Be Proud: Bill O’Reilly’s Fascism
by Tom Gorman
February 13, 2003
Since an article I wrote last month for CounterPunch ("Bill O'Reilly's
Fascism," January 22), Mr. O'Reilly has graciously assisted in
demonstrating my thesis.
In the original essay, I quote O'Reilly's most recent definition of
fascism: "Using the threat of terror, which a lawsuit is, to promote
policy," (The O'Reilly Factor, 1/2/03). One correspondent has accused me
of being "sloppy" in supposedly conflating O'Reilly's definition to
include all lawsuits rather than ones used, as O'Reilly stated, "to
promote policy." I find this argument specious in that "to promote
policy" is a sufficiently ambiguous qualifier as to include nearly any
cause for which one might sue. To wit, the threat O'Reilly made, through his
lawyers, to the author of the oreilly-sucks.com website. O'Reilly's lawyers
warn the author that his "unauthorized use of Mr. O'Reilly's name for
commercial use" is a violation of the law (the website contains
advertising banners). "Immediately discontinue using Mr. O'Reilly's name
in any way as a designation for your website. . . . To the extent that you
ignore this request, you do so at your own peril," threatens Dianne
Brandi, a lawyer for both O'Reilly and Fox News. I would argue that the
"policy" being promoted here by these "fascist terrorists"
is O'Reilly's, namely, wanting to be able to criticize without being criticized
Perhaps even more indicative of O'Reilly's fascism, though, was his
treatment on the February 4 edition of the "O'Reilly Factor," of
Jeremy Glick, a signer of the Not In Our Name Statement of Conscience whose
father perished in the World Trade Center attacks:
O'REILLY: In the "Personal Stories" segment
tonight, we were surprised to find out than an American who lost his father in
the World Trade Center attack had signed an anti-war advertisement that accused
the USA itself of terrorism.
The offending passage read, "We too watched with
shock the horrific events of September 11... we too mourned the thousands of
innocent dead and shook our heads at the terrible scenes of carnage -- even as
we recalled similar scenes in Baghdad, Panama City, and a generation ago,
With us now is Jeremy Glick, whose father, Barry, was
a Port Authority worker at the Trade Center. Mr. Glick is a co-author of the
book "Another World is Possible."
I'm surprised you signed this. You were the only one
of all of the families who signed...
JEREMY GLICK, FATHER DIED IN WORLD TRADE CENTER:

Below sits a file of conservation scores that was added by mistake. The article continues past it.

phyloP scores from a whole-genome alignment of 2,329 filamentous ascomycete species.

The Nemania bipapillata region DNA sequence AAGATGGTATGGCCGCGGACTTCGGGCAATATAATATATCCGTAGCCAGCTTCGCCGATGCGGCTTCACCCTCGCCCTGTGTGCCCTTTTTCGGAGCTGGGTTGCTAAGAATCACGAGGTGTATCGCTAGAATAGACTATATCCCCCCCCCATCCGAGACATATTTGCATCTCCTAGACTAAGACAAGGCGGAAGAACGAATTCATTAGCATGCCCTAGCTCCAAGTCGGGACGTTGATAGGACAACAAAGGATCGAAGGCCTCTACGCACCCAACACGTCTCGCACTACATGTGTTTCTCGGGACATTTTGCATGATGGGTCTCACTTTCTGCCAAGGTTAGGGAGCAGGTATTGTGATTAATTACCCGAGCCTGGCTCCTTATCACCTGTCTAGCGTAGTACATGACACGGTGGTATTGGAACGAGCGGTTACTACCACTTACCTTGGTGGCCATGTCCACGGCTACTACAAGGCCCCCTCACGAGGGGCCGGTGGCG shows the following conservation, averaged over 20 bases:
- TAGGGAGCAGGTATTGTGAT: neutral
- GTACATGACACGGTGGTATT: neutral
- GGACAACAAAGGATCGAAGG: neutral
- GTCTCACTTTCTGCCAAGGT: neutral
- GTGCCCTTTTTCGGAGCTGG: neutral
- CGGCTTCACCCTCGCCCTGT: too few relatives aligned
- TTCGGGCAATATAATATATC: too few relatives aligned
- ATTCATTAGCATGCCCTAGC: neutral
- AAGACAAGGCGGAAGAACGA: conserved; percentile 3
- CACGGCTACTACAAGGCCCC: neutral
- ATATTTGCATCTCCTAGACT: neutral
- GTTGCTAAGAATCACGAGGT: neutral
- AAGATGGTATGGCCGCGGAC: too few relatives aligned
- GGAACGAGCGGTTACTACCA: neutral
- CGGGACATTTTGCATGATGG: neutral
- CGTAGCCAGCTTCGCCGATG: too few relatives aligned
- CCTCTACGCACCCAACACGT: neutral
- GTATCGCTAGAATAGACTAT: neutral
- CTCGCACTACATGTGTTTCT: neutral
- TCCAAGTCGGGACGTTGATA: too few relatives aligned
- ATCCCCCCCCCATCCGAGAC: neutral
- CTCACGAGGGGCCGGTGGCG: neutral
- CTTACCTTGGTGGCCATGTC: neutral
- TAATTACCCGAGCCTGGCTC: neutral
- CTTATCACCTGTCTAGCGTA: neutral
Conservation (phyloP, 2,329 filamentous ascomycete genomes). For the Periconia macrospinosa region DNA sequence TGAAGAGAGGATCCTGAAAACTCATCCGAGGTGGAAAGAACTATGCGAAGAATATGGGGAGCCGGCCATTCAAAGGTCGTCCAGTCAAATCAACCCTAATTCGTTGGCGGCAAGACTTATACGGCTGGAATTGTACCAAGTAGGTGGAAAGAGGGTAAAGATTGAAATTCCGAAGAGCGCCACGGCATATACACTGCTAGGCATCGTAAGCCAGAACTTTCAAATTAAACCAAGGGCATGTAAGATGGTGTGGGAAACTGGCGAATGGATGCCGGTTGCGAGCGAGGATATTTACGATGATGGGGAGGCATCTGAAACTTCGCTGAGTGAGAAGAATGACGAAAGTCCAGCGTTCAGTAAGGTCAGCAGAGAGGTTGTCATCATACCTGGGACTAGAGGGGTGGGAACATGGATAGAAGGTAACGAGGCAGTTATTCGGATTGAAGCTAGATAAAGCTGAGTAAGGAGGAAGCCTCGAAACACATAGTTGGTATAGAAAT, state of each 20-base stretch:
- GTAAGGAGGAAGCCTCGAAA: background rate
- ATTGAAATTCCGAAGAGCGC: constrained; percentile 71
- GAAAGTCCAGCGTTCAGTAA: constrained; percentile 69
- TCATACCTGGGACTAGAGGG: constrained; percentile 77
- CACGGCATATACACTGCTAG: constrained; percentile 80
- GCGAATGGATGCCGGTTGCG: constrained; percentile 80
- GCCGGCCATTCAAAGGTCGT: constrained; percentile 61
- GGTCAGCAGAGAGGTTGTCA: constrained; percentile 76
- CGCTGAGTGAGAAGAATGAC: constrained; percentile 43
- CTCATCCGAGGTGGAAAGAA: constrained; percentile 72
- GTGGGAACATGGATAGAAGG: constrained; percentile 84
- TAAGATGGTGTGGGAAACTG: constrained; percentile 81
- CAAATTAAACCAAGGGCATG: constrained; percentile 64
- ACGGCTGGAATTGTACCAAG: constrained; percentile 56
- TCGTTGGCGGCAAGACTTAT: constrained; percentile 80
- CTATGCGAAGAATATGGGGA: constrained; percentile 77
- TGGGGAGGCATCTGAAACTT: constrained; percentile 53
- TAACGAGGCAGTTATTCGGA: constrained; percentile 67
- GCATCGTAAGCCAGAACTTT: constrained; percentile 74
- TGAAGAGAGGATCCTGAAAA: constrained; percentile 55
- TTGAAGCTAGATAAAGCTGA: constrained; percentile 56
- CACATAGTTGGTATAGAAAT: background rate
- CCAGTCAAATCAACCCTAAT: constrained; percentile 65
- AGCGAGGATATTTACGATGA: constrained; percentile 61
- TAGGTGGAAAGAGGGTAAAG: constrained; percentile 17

Well, actually, that's not true.
O'REILLY: Who signed the advertisement?
GLICK: Peaceful Tomorrow, which represents 9/11
families, were also involved.
O'REILLY: Hold it, hold it, hold it, Jeremy. You're the
only one who signed this advertisement.
GLICK: As an individual.
O'REILLY: Yes, as -- with your name. You were the
only one. I was surprised, and the reason I was surprised is that this ad
equates the United States with the terrorists. And I was offended by that.
GLICK: Well, you say -- I remember earlier you said
it was a moral equivalency, and it's actually a material equivalency. And just
to back up for a second about your surprise, I'm actually shocked that you're
surprised. If you think about it, our current president, who I feel and many
feel is in this position illegitimately by neglecting the voices of
Afro-Americans in the Florida coup, which, actually, somebody got impeached for
during the Reconstruction period -- Our current president now inherited a
legacy from his father and inherited a political legacy that's responsible for
training militarily, economically, and situating geopolitically the parties
involved in the alleged assassination and the murder of my father and countless
of thousands of others. So I don't see why it's surprising...
O'REILLY: All right. Now let me stop you here. So...
GLICK: ... for you to think that I would come back
and want to support...
O'REILLY: It is surprising, and I'll tell you why.
I'll tell you why it's surprising.
GLICK: ... escalating...
O'REILLY: You are mouthing a far left position that
is a marginal position in this society, which you're entitled to.
GLICK: It's marginal -- right.
O'REILLY: You're entitled to it, all right, but you're
-- you see, even -- I'm sure your beliefs are sincere, but what upsets me is I
don't think your father would be approving of this.
GLICK: Well, actually, my father thought that Bush's
presidency was illegitimate.
O'REILLY: Maybe he did, but...
GLICK: I also didn't think that Bush...
O'REILLY: ... I don't think he'd be equating this
country as a terrorist nation as you are.
GLICK: Well, I wasn't saying that it was necessarily
O'REILLY: Yes, you are. You signed...
GLICK: What I'm saying is...
O'REILLY: ... this, and that absolutely said that.
GLICK: ... is that in -- six months before the Soviet
invasion in Afghanistan, starting in the Carter administration and continuing
and escalating while Bush's father was head of the CIA, we recruited a hundred
thousand radical mujahadeens to combat a democratic government in Afghanistan,
the Turaki government.
O'REILLY: All right. I don't want to...
O'REILLY: I don't want to debate world politics with
GLICK: Well, why not? This is about world politics.
O'REILLY: Because, No. 1, I don't really care what